Cashew Creme Frosting
1 C Cashews, soaked two hours or longer, drain well.
2/3 C Coconut milk, or more to achieve desired consistency
1/3 C Dates, or to taste (I used about seven and soaked them until soft)
1/2 tsp Vanilla extract, alcohol free or the seeds from 1/2 a scraped vanilla bean.

Place cashews, dates, and vanilla in a blender or food processor with 1/2 C coconut milk and process until smooth, adding coconut milk as necessary until mixture is smooth and still thick.  

Place in refrigerator for 20 minutes or more before frosting cake.  Please wait until cake is completely cooled before frosting.  Topped with shredded carrots and some roasted nuts.

Looking forward to that piece waiting for me in the refrigerator. 

September 11, 2011

Raw Chocolate Layer Cake

There was a really pretty post by someone on Facebook of some chocolate layer cakes with a link to the recipe, Chocolate Layer Cake with Black Cherry.  I just had to try it out, I had the ingredients on hand.  It's a delightful cake.  Very dense and made with flax seeds and cashews, it's very nutritious too.  Rachel came over for lunch and that's what we had.  I'll be making this again.

My modifications: I used fresh blackberries for the creme frosting. I didn't have almond butter so I whipped some almonds in the blender and made my own, I used agave for sweetener.  I don't have access to maca powder or lucuma powder and I don't think Longview ever will, so I omitted those. For the yogurt creme I omitted the Bio-k acidophilus and the sunflower lectithin because I just didn't have them and didn't think it would affect the taste or texture.  It worked out just fine.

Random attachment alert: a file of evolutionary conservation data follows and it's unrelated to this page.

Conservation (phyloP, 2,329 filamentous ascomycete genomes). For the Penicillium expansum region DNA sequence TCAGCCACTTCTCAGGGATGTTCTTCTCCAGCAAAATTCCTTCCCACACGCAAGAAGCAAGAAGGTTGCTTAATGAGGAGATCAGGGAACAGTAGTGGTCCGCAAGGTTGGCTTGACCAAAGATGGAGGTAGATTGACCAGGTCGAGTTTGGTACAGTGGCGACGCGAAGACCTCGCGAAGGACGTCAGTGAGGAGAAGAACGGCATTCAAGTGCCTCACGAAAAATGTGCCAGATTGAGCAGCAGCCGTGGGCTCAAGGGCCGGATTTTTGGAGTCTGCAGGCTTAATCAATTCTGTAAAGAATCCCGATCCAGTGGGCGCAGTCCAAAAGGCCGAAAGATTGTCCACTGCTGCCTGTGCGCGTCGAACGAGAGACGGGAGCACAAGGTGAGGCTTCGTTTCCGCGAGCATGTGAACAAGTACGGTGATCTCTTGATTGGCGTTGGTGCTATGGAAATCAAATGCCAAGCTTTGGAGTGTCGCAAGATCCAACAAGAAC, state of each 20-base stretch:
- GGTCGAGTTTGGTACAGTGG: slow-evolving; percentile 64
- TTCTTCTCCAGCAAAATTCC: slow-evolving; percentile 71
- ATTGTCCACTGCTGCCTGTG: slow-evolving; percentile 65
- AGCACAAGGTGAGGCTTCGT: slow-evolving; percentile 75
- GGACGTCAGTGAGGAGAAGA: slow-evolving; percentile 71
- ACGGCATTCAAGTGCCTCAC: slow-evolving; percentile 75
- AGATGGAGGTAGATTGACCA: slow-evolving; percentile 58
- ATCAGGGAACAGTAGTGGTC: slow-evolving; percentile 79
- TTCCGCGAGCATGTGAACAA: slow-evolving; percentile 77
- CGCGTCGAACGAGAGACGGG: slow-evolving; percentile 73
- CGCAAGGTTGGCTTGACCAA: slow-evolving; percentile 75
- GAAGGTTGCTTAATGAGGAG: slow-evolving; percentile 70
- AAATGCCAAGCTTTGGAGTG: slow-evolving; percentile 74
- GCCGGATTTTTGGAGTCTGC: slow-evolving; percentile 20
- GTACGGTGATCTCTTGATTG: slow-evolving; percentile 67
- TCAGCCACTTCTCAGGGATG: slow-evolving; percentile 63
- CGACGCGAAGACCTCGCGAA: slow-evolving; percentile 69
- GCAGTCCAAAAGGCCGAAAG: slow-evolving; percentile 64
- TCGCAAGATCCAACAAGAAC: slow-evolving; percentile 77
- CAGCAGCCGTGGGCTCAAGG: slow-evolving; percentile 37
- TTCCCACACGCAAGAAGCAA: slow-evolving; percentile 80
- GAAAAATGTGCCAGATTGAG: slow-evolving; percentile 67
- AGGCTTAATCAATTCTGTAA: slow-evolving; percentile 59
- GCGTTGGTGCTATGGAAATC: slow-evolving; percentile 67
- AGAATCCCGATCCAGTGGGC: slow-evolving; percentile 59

Chocolate Layer Cakes with Black Cherry and Orange
    from a blog called  Golubka - Food That Takes Love

Chocolate layers

3 cups nut or coconut milk
6 tablespoons cacao powder
4 tablespoons cocoa nibs
2 tablespoons vanilla extract
2 tablespoons coconut flakes
1/2 cup coconut oil
1 cup sprouted pecan butter or almond butter
3/4 cup sweetener of your choice (I used Jerusalem artichoke syrup)
1/2 cup almond flour
1 1/2 cups ground flax seeds
3 tablespoons maca powder (optional)
2 tablespoons lucuma powder (optional)

In a high speed blender, combine all the ingredients until smooth. Spread evenly on 5 Teflex lined dehydrator trays. Dehydrate at 115F for about 6-8 hours, or overnight. Flip and peel the Teflex sheet away, then continue to dehydrate on screens only until completely dry. Cut each cracker into 4 pieces, you should end up with 20 total.

Yogurt Cream
1 cup macadamia nuts- soaked overnight
1 cup cashews - soaked overnight
2 tablespoons light agave syrup
1/2 cup water
2 tablespoons vanilla extract
2 tablespoons raw honey
zest of 2 lemons
2 tablespoons freshly squeezed lemon juice
1/2 teaspoon nutritional yeast
pinch of salt
8 tablespoons Bio-k acidophilus
1 cup coconut oil
2 tablespoons sunflower lecithin (optional) - really good for you

In a high speed blender, combine all of the ingredients until smooth and creamy.

Orange Cream
1/2 of the amount of yogurt cream
zest of 3 oranges
1 orange - peeled and cut into chunks

In a high speed blender, combine all the ingredients until smooth. Refrigerate for 1-2 hours before spreading.

Berry Cream
half of yogurt cream
any berries of your choice - add until you achieve the desired color

If using raspberries or blackberries, puree them first, then run through a fine mesh sieve to remove the seeds.
In a high speed blender, combine all the ingredients until smooth. Refrigerate for 1-2 hours before spreading.

Spread a thin layer of the cream on chocolate crackers layer by layer, sprinkling with cocoa nibs on top of each layer. You can use all 10 pieces to make a 10 layer high cake each - orange and berry. Or you can make 8 layer cakes, like we did, and eat the remaining crackers for a snack.